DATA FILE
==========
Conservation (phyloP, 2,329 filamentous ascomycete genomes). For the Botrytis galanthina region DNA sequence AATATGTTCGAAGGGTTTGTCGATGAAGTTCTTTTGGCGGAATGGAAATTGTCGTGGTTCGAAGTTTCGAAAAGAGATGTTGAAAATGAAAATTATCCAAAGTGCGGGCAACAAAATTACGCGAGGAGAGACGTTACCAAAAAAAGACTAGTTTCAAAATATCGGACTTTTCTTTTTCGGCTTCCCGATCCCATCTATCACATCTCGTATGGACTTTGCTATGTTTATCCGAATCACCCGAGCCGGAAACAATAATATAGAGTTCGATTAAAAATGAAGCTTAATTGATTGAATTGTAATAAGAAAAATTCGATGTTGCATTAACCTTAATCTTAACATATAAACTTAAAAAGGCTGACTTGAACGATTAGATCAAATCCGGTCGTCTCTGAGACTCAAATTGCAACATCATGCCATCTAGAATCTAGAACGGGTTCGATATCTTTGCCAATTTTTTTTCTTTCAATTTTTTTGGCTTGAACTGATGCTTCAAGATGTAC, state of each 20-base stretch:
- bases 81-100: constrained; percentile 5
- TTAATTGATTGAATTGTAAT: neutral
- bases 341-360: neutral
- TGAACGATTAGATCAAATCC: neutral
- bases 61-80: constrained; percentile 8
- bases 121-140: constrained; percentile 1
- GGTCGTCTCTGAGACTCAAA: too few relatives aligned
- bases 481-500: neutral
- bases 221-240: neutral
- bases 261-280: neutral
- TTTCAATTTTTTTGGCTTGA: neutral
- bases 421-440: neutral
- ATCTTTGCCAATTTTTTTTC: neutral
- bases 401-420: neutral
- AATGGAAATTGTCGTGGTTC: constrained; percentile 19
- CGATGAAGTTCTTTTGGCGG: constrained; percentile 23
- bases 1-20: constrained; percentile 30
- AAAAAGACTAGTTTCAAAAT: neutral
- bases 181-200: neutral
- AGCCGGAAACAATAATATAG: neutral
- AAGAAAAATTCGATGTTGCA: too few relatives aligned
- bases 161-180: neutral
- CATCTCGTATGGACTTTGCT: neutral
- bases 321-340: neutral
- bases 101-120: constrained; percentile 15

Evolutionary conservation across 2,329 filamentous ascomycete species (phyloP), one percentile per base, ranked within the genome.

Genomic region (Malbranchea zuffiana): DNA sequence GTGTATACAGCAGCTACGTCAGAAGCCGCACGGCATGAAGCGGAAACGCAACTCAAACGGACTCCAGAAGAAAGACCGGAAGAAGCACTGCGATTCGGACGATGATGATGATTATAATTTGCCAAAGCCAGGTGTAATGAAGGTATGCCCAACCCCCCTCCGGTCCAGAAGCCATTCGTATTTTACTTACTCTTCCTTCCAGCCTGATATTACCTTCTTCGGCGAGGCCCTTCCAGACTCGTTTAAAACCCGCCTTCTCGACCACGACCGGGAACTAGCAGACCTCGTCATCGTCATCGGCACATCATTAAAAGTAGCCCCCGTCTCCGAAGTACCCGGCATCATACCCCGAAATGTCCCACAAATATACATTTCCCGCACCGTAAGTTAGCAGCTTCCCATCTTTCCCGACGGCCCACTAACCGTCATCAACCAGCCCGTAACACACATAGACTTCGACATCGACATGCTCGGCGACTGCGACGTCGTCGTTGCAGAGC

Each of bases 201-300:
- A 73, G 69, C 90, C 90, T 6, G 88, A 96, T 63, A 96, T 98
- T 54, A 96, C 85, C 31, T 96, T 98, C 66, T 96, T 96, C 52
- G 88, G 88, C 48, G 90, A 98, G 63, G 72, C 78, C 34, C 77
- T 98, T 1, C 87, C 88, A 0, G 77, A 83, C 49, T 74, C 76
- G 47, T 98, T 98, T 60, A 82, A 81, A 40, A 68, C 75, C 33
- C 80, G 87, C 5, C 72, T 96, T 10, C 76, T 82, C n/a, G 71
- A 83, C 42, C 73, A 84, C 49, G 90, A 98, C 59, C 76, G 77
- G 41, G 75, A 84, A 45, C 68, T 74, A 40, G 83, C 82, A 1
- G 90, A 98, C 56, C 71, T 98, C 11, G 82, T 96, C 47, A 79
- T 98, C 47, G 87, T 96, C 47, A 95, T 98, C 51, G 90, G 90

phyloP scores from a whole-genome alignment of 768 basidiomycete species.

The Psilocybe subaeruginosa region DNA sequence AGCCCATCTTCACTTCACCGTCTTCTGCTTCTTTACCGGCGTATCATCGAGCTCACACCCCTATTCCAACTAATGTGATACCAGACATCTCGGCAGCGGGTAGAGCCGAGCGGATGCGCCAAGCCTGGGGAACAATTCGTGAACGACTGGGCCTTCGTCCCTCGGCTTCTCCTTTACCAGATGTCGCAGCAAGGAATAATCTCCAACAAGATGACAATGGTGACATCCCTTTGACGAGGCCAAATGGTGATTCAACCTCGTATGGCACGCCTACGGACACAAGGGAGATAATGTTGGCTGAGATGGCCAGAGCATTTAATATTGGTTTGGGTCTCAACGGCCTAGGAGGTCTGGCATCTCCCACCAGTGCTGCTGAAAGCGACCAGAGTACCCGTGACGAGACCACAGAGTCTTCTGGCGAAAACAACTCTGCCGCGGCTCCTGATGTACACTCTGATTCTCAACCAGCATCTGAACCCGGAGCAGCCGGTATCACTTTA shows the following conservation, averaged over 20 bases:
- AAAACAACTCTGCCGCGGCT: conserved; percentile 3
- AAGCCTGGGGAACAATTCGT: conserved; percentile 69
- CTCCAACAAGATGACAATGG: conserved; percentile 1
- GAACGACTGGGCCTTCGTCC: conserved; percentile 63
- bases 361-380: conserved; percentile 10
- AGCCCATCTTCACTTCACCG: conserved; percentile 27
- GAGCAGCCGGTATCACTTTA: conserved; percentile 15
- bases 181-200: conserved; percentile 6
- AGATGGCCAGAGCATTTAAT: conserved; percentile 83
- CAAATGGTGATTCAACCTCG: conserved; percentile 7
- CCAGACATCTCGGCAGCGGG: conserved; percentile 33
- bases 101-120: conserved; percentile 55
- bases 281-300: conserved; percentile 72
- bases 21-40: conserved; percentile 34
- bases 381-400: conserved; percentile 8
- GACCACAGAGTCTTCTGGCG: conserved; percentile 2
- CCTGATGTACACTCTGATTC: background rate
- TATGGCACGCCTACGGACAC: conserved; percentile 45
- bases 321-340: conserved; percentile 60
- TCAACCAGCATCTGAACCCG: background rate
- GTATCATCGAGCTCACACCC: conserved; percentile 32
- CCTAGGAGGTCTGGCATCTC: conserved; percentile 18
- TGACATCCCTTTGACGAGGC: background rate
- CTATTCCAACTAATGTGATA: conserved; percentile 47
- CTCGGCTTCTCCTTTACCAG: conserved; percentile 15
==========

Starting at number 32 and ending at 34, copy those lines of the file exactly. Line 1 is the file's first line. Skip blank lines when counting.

- G 88, G 88, C 48, G 90, A 98, G 63, G 72, C 78, C 34, C 77
- T 98, T 1, C 87, C 88, A 0, G 77, A 83, C 49, T 74, C 76
- G 47, T 98, T 98, T 60, A 82, A 81, A 40, A 68, C 75, C 33